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My son B is 14.
Chick pea experiment with falafel, pita bread and tzatziki from scratch
The other day, B wanted to make falafel and it snowballed into this wonderful meal with falafel, salad, tzatziki and pitabread. He made everything from scratch. It tasted absolutely wonderful.
First up, he made dough for pita bread. He used this pita-bread recipe.
After the dough rose the first time, he kneaded it and made individual ball shapes for 8 pitas.
Then they rose again and where then rolled flat and fried in a small amount of olive oil. I had no idea that pita bread were fried and not baked. You learn something new every day.
Here is the finished result. Probably the best pita bread I have ever had. Made with love. My favorite.
Next up, he made tzatziki. He used this tzatziki recipe.
He peeled an English cucumber. Hello, Sir. And grated it in the food processor, then sprinkled it with salt to draw out the liquid.
After a while, he drained the cucumber in a piece of paper towel.
Then he made the dressing with dill, salt and pepper. And garlic. So much garlic. Yum.
Once everything was mixed, he put it in the fridge to veg out.
Finally, he made the falafel. This was so interesting. We made it into sort of an experiment and bought both canned chick peas (Garbanzo beans) and dried ones. When he opened the can, it did not smell particularly wonderful. So he rinsed them and put them in fresh water. He also soaked some dried chick peas overnight.
Below is what both of the bowls looked like the next day. Just going by the color, which one do you think he should use?
We did a smell test first. The ones from the can still smelled funny. Then we did a taste test. The canned ones were understandably much softer as they had been immersed in liquid for who knows how long. The most prominent taste was a moldy, mildew-y taste. The texture was mealy. I am selling you on these ones, aren't I?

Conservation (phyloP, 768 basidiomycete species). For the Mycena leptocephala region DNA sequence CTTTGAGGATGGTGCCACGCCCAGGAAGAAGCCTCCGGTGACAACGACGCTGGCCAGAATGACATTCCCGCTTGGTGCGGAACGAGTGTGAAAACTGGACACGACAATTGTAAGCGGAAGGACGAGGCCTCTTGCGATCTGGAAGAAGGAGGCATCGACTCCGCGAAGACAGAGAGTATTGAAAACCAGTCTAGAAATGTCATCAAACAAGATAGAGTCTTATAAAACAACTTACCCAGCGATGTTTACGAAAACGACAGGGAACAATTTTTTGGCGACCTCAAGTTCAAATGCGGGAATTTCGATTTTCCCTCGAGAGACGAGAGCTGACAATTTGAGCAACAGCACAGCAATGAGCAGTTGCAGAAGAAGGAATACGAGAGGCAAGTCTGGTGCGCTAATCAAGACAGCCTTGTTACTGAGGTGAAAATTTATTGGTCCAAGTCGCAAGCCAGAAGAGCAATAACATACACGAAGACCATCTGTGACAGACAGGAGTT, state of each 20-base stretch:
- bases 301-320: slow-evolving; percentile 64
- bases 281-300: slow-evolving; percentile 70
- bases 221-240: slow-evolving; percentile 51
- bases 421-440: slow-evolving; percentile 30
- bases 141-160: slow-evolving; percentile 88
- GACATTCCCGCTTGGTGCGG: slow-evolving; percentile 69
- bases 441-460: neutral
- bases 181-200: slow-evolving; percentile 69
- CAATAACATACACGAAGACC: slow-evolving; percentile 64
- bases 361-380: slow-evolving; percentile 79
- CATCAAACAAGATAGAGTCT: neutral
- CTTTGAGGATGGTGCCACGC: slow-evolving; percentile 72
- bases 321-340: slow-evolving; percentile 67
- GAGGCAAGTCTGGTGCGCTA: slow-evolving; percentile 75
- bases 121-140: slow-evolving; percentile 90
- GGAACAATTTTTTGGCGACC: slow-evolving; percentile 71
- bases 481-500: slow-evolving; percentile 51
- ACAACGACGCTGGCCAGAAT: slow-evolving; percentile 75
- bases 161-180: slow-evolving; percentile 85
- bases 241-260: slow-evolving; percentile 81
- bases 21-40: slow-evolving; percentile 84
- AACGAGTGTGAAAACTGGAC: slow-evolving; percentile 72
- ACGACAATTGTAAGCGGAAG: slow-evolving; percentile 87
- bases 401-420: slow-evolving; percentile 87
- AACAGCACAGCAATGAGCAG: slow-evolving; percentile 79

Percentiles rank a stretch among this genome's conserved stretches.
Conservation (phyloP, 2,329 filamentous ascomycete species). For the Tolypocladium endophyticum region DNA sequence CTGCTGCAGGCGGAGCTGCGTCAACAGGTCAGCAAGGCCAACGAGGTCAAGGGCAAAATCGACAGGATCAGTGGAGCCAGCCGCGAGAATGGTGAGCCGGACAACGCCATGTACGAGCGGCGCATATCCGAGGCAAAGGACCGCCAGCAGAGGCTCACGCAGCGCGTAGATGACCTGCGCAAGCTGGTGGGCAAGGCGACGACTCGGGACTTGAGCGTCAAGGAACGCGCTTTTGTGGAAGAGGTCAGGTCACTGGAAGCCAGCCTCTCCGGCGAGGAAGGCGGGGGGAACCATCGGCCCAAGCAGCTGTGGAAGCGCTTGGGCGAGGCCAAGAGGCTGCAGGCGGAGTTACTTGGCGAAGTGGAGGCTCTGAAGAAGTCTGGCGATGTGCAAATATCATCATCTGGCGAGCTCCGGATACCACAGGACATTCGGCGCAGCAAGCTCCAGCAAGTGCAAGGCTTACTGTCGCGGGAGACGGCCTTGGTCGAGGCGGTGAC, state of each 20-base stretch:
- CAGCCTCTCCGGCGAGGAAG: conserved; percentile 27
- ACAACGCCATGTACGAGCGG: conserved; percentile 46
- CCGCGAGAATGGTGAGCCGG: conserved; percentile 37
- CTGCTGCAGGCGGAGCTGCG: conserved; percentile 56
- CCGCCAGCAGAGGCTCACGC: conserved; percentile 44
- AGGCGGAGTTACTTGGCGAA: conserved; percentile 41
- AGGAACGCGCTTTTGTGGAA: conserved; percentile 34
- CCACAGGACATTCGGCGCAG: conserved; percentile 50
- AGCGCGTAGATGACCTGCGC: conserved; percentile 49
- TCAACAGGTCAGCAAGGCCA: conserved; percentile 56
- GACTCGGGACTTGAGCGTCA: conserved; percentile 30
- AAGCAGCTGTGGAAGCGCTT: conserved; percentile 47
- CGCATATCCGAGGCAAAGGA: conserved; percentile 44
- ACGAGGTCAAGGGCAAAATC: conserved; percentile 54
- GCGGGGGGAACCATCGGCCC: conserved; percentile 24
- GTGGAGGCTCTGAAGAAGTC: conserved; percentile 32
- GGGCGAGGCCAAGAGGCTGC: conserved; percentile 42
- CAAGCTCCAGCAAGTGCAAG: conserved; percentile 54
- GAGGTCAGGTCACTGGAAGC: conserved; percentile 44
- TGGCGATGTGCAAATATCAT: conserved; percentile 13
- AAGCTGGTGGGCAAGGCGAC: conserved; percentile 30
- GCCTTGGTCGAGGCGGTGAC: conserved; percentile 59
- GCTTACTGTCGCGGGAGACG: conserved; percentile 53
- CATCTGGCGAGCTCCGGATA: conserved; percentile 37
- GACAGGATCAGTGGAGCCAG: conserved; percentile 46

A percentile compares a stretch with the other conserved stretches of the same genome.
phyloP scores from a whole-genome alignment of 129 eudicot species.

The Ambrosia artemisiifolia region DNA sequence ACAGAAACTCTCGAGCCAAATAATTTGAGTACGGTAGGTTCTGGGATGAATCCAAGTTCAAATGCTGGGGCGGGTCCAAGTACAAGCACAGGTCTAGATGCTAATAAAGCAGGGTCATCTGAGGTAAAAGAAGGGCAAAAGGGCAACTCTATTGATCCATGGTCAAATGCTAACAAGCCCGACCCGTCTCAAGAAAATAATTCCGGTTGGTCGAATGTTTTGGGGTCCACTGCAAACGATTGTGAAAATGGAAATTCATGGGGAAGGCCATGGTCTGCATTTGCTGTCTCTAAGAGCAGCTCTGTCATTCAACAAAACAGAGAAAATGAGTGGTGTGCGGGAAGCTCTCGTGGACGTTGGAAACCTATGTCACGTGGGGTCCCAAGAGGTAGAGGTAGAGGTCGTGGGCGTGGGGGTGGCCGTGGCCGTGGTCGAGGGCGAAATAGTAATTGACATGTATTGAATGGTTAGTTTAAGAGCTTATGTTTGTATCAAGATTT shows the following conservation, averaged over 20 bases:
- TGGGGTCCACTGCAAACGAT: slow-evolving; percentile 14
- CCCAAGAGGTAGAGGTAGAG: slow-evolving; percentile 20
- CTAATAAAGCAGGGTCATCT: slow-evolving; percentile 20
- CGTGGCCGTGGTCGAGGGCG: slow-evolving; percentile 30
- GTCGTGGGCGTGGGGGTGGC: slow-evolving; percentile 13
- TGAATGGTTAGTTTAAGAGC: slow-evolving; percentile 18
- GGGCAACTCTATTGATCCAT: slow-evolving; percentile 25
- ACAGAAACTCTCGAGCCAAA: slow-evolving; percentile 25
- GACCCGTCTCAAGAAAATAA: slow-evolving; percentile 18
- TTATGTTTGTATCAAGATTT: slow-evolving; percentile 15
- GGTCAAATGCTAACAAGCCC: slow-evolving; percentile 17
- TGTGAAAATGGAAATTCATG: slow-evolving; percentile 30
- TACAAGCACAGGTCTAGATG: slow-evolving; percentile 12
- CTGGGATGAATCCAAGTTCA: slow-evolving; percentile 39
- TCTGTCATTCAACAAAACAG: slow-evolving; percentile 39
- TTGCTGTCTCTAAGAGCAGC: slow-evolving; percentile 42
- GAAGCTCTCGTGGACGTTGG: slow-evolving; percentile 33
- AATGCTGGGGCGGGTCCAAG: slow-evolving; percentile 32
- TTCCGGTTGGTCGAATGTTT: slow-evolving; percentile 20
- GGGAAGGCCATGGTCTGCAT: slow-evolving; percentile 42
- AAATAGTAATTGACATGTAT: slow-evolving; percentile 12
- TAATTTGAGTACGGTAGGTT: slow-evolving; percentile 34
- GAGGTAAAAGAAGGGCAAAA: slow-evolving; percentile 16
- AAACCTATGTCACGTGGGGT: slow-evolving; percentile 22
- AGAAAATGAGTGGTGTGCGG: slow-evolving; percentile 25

By comparison, the newly soaked, dried beans tasted like green peas, with a raw grassy after taste. They were more crunchy, say like a macadamia nut.
You can simply never guess which ones he chose to cook with. That's right.
He used this falafel recipe and put everything into the food processor and pulsed until he had the right consistency.
Then he cooled the mixture in the fridge.
Balls were formed and fried.
We used organic sustainable farmed palm oil for frying. You should never fry anything in a seed oil like rape seed, cotton, corn, or other oil like that as they develop toxins once heated up.
Aren't these the prettiest falafel you have ever seen. I thought falafel were breaded. They look breaded, don't they?, but no... that is just how they come out due to the nature of the ingredients.
Some lettuce were cut and then the dish was plated. Now tell me you don't want to dive head first into this meal.
It was unbelievably yummy and we had leftovers to carry us through a second night of Greek fabulousness.
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